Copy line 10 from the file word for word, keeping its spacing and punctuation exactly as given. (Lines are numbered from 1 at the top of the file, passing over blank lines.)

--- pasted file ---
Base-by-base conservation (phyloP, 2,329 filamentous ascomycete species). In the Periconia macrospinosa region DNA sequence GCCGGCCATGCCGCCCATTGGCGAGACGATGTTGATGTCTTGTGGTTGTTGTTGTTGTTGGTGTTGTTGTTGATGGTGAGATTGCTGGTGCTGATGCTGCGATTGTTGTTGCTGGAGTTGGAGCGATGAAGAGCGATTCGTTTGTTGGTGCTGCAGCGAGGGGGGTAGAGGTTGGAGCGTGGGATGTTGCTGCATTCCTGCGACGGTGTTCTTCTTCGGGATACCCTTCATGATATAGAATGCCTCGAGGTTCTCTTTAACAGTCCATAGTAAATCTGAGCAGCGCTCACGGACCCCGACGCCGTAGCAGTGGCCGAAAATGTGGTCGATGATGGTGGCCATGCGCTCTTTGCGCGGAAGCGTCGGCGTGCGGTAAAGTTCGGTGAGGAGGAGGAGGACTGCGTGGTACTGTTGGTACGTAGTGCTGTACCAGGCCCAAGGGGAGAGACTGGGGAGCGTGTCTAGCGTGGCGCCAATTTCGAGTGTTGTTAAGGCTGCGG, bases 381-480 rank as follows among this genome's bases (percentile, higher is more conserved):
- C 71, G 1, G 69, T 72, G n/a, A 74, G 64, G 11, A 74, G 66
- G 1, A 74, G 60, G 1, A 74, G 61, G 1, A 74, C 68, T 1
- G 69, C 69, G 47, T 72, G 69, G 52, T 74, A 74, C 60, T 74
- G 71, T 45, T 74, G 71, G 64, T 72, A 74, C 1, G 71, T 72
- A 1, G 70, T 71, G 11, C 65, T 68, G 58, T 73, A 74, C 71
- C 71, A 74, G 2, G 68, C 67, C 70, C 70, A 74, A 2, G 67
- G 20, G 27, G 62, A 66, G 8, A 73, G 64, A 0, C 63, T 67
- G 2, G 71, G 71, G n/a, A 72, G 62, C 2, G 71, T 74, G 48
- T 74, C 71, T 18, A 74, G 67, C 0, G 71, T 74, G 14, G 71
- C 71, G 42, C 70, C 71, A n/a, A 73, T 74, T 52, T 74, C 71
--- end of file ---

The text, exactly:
- T 74, C 71, T 18, A 74, G 67, C 0, G 71, T 74, G 14, G 71